Introduction

Traditionally government is a good market; it doesn’t default, pays its debts on time and tends to buy when the rest of the economy isn’t doing so. Unfortunately the level of investment in cost and time to sell to government is usually much higher than for the private sector.

A seismic shift, the ‘recession’, is exacerbating the situation and government will be driving a harder bargain and cutting back and / or cancelling more projects, reflecting the internal pressures they are under. The aim of this book is to reduce the level of investment whilst improving success rates, particularly relevant in these difficult times.

With government strange things can happen, here are some examples (without names to avoid law suits).

  • A government framework for complex systems was cancelled after the short listing phase, as was its replacement. The whole saga took over two years and as approximately 20 suppliers had been short listed each time the cost to the buyer and to potential suppliers was in the millions of pounds. Both cancellations were due to changes in policy for how complex systems should be purchased.
  • After more than a year and with each of three suppliers having spent something over a million pounds a government department realised that a competition wasn’t necessary and cancelled it.
  • At the end of over a years competition a government buyer pressed for large cost reductions on a set of major contracts, some suppliers decided that the contracts couldn’t be profitable and withdrew, others signed and subsequently some realised the contracts weren’t profitable and paid compensation to escape their contracts.
  • A government buyer published a requirement and found that no supplier was prepared to bid for their business. This was probably because each supplier felt that the odds of them winning were too low to justify the cost of competing, possibly because the rules of the competition gave no opportunity to differentiate or the cost to bid seemed unreasonably high.
  • A supplier quoted a low price and expected to make up the loss by charging high prices for changes or bid for business where they knew they aren’t particularly well qualified to deliver.

So why do buyers, and sellers, behave in this way?

One explanation is that equal access to information is a key part of theories about free markets and competition. This is why competition authorities object to activities that restrict access to information, such as insider trading. In a perfect world the buyer would provide accurate information about what they want to do and are prepared to pay, and sellers would compete on their ability to meet the requirement and on the price they charge, but…..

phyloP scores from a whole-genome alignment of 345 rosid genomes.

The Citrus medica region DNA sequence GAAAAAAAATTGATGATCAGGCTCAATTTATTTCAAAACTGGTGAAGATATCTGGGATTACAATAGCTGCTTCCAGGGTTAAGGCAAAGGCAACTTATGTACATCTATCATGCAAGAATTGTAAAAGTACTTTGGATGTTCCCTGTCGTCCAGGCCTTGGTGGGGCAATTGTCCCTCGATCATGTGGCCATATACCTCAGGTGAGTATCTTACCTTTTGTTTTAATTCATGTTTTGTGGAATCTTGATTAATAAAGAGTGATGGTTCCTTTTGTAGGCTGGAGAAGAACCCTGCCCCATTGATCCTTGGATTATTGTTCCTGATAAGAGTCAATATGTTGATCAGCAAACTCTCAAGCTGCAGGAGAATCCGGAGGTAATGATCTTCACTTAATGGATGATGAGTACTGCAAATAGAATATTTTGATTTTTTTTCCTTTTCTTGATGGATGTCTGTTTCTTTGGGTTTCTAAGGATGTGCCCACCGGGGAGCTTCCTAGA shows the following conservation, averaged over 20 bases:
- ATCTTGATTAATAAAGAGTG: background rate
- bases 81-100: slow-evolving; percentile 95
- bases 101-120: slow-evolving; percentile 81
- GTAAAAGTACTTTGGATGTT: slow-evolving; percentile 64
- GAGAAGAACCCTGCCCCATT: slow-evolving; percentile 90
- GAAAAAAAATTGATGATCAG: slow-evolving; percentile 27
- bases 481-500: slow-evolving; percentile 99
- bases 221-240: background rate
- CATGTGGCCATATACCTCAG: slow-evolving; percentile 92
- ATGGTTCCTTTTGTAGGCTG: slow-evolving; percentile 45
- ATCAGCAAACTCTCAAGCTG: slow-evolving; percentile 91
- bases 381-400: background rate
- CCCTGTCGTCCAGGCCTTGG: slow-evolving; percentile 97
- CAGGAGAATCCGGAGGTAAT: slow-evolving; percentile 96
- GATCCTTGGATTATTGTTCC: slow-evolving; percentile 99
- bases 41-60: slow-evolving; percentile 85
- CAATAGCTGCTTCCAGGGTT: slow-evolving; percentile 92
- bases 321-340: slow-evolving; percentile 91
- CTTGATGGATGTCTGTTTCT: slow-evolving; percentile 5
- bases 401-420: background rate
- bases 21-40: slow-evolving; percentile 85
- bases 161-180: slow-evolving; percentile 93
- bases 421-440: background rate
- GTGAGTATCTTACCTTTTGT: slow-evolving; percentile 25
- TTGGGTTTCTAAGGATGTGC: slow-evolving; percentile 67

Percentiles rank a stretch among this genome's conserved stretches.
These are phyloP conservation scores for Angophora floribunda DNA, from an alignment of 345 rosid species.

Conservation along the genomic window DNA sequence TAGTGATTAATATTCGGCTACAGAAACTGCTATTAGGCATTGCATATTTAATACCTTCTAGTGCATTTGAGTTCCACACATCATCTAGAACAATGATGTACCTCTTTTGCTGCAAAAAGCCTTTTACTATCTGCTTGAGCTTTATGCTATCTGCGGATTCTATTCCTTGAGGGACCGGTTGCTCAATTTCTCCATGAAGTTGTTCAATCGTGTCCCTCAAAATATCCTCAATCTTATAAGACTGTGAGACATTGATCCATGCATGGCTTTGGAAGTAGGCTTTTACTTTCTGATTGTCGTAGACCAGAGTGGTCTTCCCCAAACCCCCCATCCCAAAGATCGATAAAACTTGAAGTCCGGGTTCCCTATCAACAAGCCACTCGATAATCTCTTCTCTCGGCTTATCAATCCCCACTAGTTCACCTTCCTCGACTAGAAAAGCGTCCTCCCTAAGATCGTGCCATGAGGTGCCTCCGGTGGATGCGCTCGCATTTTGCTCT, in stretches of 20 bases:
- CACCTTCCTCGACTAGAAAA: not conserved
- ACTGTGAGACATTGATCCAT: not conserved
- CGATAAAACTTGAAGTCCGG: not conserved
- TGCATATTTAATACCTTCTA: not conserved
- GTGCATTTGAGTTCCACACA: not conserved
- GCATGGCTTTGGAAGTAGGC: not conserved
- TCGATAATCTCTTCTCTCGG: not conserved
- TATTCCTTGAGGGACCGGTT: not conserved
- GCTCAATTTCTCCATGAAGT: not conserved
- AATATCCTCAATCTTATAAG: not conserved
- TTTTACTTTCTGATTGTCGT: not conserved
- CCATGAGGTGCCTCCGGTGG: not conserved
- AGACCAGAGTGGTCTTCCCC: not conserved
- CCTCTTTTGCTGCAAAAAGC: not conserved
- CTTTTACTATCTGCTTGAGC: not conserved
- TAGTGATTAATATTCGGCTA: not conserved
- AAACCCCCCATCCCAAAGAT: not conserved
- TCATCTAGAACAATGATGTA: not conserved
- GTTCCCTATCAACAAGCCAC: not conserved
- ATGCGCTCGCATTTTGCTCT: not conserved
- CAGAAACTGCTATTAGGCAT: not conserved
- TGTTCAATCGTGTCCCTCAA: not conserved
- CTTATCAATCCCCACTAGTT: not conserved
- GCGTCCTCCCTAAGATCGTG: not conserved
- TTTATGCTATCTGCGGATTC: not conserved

For reasons discussed in the next chapter, in the real world government buyers don’t usually discuss openly what they want to achieve and the constraints on how it can be done with prospective suppliers. Suppliers are also careful not to reveal any more than they have to as they don’t want to “give” their ideas / intellectual capital to their competitors. This causes buyers and sellers to act defensively and fail to communicate, and sometimes find out too late that they’re on the wrong track. To make the situation even worse, the communication that does take place may well have been designed to influence the competition and gain competitive advantage.

It’s not surprising that things do go wrong, and as you are going to be damaged by it almost as much as the buyer it’s very much in your interests to act professionally[1][2] by promoting open communication and avoiding dealing with buyers who won’t cooperate. Because if things go wrong you lose twice, first of all with a wasted bid for business and secondly, as a taxpayer you will be paying your share of governments costs.

The damage from poor communication doesn’t even stop when the contract has been won. If it has resulted in a contract that doesn’t achieve what the buyer really wants the supplier will inevitably have to agree to change it. Whilst this may gain the supplier extra revenue it’s also likely that managing the bad feeling will make it unprofitable.

So whilst government is generally a good market, government organisations are not necessarily good customers. To succeed you need to know the ‘rules of the game’, behave professionally and keep your eyes open.

 

 


[1] The Intellect guide to organisational professionalism gives some useful guidance, it can be found at http://www.intellectuk.org/opg

[2] The Intellect IT Code of best practice can be found at www.intellectuk.org/suppliercode